Minor in Philosophy
Students majoring in other departments may take a minor in philosophy by completing the following in addition to the two-course University requirement in Philosophy:
- The sequence in the history of philosophy
30301 Ancient and Medieval Philosophy and 30302 Modern Philosophy
- One course at the 30000-level or 40000-level
- One course at the 40000-level
- Philosophy, Politics, and Economics
- Philosophy in the Catholic Tradition
- Philosophy, Science, and Mathematics
- Philosophy, Religion, and Literature
Open only to those undergraduates who are majors in either Philosophy or Theology, the Philosophy in the Catholic Tradition minor deepens understanding of what the distinctively Catholic Tradition in philosophy is. In this minor, the relationship between political science and theology provides the subject for philosophical inquiry.
15 credit hours, including:
- God, Philosophy, and Universities
Philosophy 30326/Theology 30802
- 2 appropriate courses in political science
- 1 course on a major Catholic philosopher or set of Catholic philosophers, either in the Theology Department (for philosophy majors) or in the Philosophy Department (for theology majors).
- Capstone seminar, Philosophy 426D/Theology 426D.
In semesters when there are too few students taking the Minor for a seminar to be possible, this requirement can be satisfied as a Directed Readings course that will cover the same ground as the seminar.
A list of the courses currently approved as satisfying the requirements for the Minor can be obtained from the director.
Professor John O'Callaghan
(574) 631-5153 or 631-5825
If necessary, leave a voicemail with your contact information so that he can set up an appointment.
The minor in Philosophy, Politics, and Economics integrates political theory, political philosophy, and economic theory.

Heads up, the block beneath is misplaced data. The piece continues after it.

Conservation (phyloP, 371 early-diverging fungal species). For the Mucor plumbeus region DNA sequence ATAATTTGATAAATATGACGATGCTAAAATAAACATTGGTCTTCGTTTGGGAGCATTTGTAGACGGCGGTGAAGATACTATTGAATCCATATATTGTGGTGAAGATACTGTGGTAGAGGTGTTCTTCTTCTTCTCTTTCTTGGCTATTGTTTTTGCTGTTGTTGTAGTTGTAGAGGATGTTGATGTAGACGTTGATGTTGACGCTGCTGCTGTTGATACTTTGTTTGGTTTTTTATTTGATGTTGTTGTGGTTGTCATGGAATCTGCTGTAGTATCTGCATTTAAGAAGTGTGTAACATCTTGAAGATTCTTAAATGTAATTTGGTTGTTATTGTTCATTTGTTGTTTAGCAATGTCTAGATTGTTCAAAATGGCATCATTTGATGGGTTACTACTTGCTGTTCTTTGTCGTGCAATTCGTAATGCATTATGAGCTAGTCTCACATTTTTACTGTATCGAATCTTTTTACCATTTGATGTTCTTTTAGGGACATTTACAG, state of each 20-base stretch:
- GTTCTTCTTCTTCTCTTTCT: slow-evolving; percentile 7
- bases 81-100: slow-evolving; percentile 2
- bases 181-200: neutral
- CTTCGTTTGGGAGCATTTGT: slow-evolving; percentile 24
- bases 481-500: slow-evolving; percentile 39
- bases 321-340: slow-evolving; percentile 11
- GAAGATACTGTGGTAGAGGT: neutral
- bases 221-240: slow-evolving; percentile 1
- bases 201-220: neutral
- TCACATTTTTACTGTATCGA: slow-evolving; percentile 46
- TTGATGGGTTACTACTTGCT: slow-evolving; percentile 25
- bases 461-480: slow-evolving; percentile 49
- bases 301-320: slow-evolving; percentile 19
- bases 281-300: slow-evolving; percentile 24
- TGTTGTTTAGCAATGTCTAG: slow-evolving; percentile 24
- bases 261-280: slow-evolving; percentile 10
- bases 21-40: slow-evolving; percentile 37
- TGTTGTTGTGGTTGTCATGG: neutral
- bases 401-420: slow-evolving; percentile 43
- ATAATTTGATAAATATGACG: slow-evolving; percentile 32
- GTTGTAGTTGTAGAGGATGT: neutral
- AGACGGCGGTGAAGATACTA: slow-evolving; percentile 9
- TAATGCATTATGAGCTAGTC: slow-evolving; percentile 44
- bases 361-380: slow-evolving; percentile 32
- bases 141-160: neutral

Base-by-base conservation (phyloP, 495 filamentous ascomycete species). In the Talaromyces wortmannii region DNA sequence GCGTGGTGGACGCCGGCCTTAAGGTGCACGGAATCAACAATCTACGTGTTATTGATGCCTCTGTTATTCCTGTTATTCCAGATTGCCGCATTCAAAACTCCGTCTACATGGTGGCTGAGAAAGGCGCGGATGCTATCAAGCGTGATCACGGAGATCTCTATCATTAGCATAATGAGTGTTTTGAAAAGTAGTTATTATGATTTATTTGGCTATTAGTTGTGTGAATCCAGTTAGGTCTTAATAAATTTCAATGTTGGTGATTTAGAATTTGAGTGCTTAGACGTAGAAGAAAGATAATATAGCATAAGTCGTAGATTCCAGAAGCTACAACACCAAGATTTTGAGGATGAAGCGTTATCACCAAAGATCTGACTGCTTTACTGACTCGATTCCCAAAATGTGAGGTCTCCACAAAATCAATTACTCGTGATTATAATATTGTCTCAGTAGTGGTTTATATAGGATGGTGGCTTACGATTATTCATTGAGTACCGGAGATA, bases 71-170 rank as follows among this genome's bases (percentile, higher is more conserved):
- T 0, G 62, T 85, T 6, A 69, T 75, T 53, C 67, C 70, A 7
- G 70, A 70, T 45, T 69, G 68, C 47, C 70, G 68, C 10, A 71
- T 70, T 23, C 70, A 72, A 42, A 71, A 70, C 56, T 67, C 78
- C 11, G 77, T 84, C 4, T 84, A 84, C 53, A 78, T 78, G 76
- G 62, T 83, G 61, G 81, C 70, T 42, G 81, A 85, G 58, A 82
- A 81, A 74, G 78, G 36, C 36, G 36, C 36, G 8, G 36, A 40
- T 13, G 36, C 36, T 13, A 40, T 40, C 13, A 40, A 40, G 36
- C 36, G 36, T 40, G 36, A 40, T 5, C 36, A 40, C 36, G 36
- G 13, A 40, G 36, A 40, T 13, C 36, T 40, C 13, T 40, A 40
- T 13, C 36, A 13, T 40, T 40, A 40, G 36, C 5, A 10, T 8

Requirements: 15 credit hours, including:
- The Justice Seminar
Crosslisted as POLS 43640, ECON 33250, and PHIL 43404
Offered in the fall semester.
Applications for the Justice Seminar are taken in the middle of the preceding Spring term.
- 3 one-credit PPE Colloquia
- 3 approved three-credit courses from the two fields outside the student’s first major, with at least one course in both non-major fields.
PPE students are also encouraged, but not required, to write a senior thesis in their major field that reflects the interdisciplinary focus of the minor.
To learn more about the PPE minor, visit the web site at www.ppe.nd.edu.
Professor Paul Weithman
330 Malloy Hall
The Minor in Philosophy, Science, and Mathematics consists of 4 courses, distributed as follows:
- The Core Seminar in Philosophy, Science, and Mathematics. This is an intensive team-taught seminar offered every fall. This course is the gateway course for the minor (and the major).
- A survey of the history of philosophy. This may be PHIL 30301 (History of Ancient & Medieval Philosophy) or PHIL 30302 (History of Modern Philosophy).
- Two other upper-level philosophy courses, at least one of which will be in the philosophy of science, philosophy of mathematics, or logic, and at one of which must be at the 40000-level.
PRL seeks to build bridges between disciplines and modes of thought which have traditionally been in dialogue with one another and which have been at the heart of teaching at Notre Dame. The aim of the minor is to create a context in which philosophical, religious, and literary approaches to thought and its expression may be studied systematically and in conjunction with each other.
Requirements: 15 credit hours of approved coursework, including:
- One 3 credit Gateway seminar
- Three 3 credit electives
- One 3 credit capstone project
The purpose of the Gateway seminars, whatever their specific topic may be, will be to provide a rigorous introduction to the study of Philosophy and Literature or Religion and Literature. The capstone project will typically involve a research essay of approximately 20 pages on a topic that engages philosophy and literature or religion and literature, or both.
Typically, access to the minor will be restricted to students who have, or are in the process of receiving, significant scientific or mathematical training in their other studies at Notre Dame. However, exceptions are possible, and all are invited to apply.